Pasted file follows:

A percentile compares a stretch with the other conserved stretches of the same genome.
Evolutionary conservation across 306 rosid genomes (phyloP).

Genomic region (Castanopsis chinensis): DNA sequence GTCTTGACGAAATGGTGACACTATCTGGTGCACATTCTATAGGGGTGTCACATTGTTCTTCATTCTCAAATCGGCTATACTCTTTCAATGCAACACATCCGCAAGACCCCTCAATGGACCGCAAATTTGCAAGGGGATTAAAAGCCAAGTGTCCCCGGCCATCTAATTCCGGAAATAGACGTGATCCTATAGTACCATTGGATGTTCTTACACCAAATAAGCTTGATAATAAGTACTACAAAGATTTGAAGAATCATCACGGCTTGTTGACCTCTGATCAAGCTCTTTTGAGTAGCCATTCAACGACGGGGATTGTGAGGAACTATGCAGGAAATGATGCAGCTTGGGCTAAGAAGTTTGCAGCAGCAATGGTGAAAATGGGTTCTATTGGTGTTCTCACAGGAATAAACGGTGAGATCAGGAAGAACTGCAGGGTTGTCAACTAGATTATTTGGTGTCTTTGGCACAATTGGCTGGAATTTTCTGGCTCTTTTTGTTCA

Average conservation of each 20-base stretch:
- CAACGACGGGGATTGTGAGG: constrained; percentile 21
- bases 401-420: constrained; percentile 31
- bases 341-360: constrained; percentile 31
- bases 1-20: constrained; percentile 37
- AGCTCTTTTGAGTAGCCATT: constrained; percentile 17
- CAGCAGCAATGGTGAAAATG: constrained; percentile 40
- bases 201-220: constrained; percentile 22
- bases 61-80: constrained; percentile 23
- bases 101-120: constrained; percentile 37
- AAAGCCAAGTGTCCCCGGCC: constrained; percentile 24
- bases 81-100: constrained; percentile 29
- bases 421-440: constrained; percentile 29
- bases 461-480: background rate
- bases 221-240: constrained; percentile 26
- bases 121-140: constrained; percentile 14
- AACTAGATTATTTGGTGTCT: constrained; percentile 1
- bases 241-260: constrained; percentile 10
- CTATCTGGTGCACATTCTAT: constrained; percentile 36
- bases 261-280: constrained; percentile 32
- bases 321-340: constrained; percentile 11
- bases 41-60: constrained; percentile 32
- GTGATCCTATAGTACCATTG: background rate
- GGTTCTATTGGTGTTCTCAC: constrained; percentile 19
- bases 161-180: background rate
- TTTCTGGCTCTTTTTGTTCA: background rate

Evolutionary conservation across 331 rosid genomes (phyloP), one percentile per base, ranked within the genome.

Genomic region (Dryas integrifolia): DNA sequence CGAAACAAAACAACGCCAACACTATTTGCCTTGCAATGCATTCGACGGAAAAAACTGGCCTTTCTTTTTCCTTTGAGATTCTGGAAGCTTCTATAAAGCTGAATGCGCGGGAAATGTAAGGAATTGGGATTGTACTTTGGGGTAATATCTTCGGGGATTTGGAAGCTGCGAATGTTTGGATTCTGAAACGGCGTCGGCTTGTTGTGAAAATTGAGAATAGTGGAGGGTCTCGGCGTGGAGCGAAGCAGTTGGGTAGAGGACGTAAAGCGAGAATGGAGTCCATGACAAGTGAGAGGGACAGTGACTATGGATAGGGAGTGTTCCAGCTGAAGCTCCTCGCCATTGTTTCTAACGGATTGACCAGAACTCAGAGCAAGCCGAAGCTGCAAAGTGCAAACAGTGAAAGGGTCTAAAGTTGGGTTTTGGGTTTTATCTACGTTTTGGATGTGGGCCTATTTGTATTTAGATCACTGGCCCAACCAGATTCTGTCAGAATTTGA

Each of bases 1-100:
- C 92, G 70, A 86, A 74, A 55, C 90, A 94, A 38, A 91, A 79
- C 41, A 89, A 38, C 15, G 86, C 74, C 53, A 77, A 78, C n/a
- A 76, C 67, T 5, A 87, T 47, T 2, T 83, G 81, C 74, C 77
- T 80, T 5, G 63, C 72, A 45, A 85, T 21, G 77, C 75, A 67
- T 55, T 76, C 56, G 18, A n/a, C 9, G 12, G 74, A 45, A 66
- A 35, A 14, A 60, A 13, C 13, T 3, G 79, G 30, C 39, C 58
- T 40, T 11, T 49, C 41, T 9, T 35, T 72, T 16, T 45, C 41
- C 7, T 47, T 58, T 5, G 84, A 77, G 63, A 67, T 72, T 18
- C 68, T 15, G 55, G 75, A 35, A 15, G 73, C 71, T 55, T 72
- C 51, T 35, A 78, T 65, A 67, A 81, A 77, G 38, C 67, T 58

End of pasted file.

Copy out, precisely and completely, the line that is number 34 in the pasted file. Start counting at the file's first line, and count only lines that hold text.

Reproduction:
- C 41, A 89, A 38, C 15, G 86, C 74, C 53, A 77, A 78, C n/a